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Brazil National Museum Gutted by Inferno

Publishing Date : 11 September, 2018

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Learning about the incalculable destruction caused by a massive fire at the National Museum of Brazil this week was very painful. Not only do I care because of my professional background, but also because my country (Botswana) is endowed with rich natural heritage, which heritage is also susceptible to the risk. 

This museum is strategically located inside the famous Quinta da Boa Vista Park, at the capital city, Rio de Janeiro. The museum was built in a place that served as the residence for the Portuguese Royal Family before it was assigned for use as the national museum in 1892.The UNESCO listed this same building as part of Brazilian National Heritage early in the 1930s. It is reported that the museum held a vast collection with more than 20 million objects and served as one of the largest museums of natural and anthropology in America.

Essentially this museum held invaluable national heritage in the form of artifacts, and documentary materials. The funding and management of this institution was entirely the responsibility of the government of the day in Brazil. Reports suggest that the federal government of Brazil executed budget cuts that started a few years prior to this terrible incident, which effectively affected the functioning of critical government functionaries such as the fire department. The National Museum, which falls under the department of Culture, was not spared from this misfortune.

The cause of the blaze was not immediately known but according to reports, there were plenty of highly flammable items inside the building that could have triggered the blaze. Reports further indicate that the museum was only equipped with sprinkler system as the only disaster preparedness strategy. Whatever the case, the incident was very unfortunate and we empathize with our Brazilian counterparts. This is the Museum which recently celebrated it’s 200 anniversary this June. Imagine 200 years of work, research and knowledge going up in smoke, literally and figuratively!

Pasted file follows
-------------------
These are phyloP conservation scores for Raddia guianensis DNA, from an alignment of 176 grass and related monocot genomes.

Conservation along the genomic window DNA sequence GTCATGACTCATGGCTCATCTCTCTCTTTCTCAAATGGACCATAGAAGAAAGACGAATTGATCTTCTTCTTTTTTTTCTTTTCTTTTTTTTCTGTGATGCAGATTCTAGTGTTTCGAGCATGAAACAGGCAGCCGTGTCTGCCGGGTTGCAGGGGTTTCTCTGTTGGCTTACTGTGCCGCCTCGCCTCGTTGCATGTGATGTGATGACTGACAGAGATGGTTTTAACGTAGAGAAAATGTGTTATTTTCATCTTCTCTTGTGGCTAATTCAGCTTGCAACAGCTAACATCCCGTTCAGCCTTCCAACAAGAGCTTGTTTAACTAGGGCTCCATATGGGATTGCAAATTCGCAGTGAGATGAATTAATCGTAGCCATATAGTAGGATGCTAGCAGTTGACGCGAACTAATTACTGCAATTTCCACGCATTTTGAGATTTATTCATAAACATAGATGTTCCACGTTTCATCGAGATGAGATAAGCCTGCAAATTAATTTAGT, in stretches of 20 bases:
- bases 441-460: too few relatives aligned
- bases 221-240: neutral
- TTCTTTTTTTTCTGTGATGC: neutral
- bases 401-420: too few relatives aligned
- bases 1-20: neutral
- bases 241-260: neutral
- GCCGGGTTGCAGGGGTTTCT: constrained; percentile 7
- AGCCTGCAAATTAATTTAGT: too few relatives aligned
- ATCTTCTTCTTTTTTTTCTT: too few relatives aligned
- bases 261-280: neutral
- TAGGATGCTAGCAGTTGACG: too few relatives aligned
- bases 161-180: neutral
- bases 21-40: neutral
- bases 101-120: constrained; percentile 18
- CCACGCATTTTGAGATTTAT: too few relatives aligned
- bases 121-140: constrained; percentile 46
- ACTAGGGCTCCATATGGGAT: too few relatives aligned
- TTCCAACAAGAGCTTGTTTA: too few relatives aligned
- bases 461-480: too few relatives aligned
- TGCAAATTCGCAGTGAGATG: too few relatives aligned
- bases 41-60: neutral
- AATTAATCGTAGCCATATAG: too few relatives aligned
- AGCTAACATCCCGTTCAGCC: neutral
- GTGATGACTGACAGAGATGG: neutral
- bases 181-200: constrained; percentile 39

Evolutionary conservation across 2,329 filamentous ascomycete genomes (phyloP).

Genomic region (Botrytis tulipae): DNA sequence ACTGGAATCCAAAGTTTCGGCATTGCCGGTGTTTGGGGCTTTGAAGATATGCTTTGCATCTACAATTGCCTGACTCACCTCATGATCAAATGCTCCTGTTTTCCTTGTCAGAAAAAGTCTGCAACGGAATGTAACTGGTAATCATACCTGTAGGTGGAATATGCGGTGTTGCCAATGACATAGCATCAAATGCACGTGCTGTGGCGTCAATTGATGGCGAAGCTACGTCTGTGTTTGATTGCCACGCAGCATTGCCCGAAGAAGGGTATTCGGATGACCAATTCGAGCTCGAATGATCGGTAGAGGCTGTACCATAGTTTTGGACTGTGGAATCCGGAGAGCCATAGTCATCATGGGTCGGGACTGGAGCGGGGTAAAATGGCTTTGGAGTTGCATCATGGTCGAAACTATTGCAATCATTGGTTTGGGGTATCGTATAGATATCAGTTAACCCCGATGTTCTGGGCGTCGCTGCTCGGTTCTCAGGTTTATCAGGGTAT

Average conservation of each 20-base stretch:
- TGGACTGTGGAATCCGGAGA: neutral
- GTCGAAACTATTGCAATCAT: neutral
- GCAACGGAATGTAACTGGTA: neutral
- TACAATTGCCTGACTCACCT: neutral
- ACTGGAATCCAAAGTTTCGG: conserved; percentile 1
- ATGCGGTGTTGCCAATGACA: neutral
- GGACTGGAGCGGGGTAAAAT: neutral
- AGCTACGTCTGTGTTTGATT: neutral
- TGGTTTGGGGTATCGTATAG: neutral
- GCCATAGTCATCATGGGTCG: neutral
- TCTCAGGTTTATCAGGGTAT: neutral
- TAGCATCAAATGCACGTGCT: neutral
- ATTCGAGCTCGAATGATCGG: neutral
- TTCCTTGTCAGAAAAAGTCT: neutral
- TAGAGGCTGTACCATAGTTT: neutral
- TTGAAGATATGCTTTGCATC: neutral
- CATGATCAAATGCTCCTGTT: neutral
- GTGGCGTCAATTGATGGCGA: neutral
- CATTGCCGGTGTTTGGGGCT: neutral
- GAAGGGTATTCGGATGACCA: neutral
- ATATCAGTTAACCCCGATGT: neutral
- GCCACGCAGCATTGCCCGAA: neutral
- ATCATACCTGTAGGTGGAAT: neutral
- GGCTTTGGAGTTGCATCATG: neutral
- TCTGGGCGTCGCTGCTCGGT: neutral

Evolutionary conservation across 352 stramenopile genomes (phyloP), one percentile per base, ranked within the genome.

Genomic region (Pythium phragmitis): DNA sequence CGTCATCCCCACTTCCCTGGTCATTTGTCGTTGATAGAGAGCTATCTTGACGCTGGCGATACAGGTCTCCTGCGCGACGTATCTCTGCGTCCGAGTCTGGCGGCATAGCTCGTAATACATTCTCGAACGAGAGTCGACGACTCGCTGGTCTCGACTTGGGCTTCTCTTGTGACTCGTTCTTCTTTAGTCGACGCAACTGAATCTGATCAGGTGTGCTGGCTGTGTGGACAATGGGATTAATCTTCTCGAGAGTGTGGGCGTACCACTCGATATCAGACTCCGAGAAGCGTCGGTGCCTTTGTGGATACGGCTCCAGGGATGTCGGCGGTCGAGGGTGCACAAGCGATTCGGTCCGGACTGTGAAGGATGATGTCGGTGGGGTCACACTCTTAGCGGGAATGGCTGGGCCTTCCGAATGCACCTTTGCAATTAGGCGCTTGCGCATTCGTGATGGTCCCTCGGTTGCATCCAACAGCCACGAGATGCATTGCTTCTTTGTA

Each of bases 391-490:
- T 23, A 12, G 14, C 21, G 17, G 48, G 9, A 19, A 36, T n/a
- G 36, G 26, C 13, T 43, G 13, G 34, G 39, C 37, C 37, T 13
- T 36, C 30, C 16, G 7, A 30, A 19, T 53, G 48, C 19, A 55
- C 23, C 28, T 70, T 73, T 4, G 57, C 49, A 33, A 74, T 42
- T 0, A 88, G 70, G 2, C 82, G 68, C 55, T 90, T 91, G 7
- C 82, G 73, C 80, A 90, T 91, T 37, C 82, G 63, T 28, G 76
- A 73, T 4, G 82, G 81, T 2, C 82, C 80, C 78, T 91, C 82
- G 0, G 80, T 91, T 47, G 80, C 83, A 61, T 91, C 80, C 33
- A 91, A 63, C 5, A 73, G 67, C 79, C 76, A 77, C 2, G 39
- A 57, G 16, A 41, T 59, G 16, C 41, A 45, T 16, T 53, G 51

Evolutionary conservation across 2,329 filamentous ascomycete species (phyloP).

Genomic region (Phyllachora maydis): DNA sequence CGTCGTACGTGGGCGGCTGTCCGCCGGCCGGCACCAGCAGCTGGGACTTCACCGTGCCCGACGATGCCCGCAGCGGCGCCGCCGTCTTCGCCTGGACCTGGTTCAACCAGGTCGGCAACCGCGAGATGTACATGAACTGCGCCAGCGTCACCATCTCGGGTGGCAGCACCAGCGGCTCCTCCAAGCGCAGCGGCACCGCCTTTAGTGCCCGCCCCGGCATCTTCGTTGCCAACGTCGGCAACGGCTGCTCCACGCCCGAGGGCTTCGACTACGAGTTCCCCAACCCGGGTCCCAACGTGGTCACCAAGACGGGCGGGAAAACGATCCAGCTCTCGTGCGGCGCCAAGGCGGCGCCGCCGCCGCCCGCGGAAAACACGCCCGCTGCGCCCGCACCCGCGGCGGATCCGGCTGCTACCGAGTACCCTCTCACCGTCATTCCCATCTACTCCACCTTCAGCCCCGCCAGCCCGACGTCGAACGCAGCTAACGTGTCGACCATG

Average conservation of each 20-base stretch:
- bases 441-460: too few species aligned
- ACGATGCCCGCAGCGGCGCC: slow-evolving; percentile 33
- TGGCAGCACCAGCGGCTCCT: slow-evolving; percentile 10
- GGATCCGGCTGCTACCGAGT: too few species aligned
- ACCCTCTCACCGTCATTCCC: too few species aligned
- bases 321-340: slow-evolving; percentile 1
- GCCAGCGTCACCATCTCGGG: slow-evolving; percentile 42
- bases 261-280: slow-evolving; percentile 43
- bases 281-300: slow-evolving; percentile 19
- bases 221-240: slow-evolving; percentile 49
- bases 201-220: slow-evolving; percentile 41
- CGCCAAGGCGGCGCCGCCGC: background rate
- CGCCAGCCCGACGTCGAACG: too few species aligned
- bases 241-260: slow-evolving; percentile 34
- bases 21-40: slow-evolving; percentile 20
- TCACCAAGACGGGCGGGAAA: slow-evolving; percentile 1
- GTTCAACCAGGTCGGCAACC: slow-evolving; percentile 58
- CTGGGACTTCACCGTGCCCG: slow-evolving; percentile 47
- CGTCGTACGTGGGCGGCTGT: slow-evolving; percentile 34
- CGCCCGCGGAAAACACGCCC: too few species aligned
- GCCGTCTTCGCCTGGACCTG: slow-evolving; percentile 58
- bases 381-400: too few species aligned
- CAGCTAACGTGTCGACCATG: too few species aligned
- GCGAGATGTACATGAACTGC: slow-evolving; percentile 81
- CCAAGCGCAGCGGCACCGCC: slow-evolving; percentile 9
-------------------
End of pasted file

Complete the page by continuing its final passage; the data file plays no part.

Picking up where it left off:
Is Botswana documentary heritage safe?

This revelation about Brazil and the apparent acute mismanagement of a national heritage such as the National Museum should serve as a wakeup call to Botswana civil society - de facto owners of all the national heritage collections. Brazil probably ranks higher than Botswana in terms of infrastructural development, and is thus fitting to assume that they should be the standard bearers in many areas including preservation and conservation of national heritage, administration of national heritage institutions.

This is so worrisome because it confirms the general conception that when it comes to national heritages such as museums, libraries and archives many governments have a passive attitude that in many cases translates to little or no funding for these institutions of knowledge. But what good is a nation without these institutions? In Botswana and South Africa, academic studies by Venson, Ngoepe, and Ngulube confirmed that (i) funding for national archives institutions is never given any priority, (ii) these institutions do not have any separate budget and compete with other departments/divisions, for resources allocated to the parent ministry of Culture.

Given this state of affairs, Botswana should go an extra mile in ensuring that we protect our national heritage as a country - namely the archives, libraries and museums. Talking of archives, we have three records centres in Gaborone, Kanye and Francistown. The adequacy and preparedness of these facilities to disasters such as fire should be subjected to thorough review, by independent experts. Fully operational and resourced fire stations should be in place across all strategic locations in the country in so far as conservation and preservation of our archives, libraries and museums is concerned. 

News reports indicate that following that disaster in Brazil, the civil society marched the streets of Rio in protest. This reaction by the Brazilians is a little too late, and no amount of demonstrations can replace the invaluable collection that was lost. This is a clear wake-up call that says the civil society must demand the government of the day to account for all national heritages, as political will or lack thereof, makes all the difference in these matters. Many governments tend to relegate issues of national importance such as preservation of national heritage, thereby exposing them to disasters.

As the owners of these heritages, the society has a responsibility to demand that these institutions are protected. Let the protection of this natural heritage be our collective responsibility as governments, leaders, professionals and society lest we lose our archives, libraries, museums and animals in the national parks and sanctuaries!
Amidst this sadness, T. H. White would say “the best thing for being sad is to learn something”, as we slowly but surely recover from this debacle to introspect and plan ahead.

SHADRECK BAYANE is a Records Management Consultant & Archival Scientist



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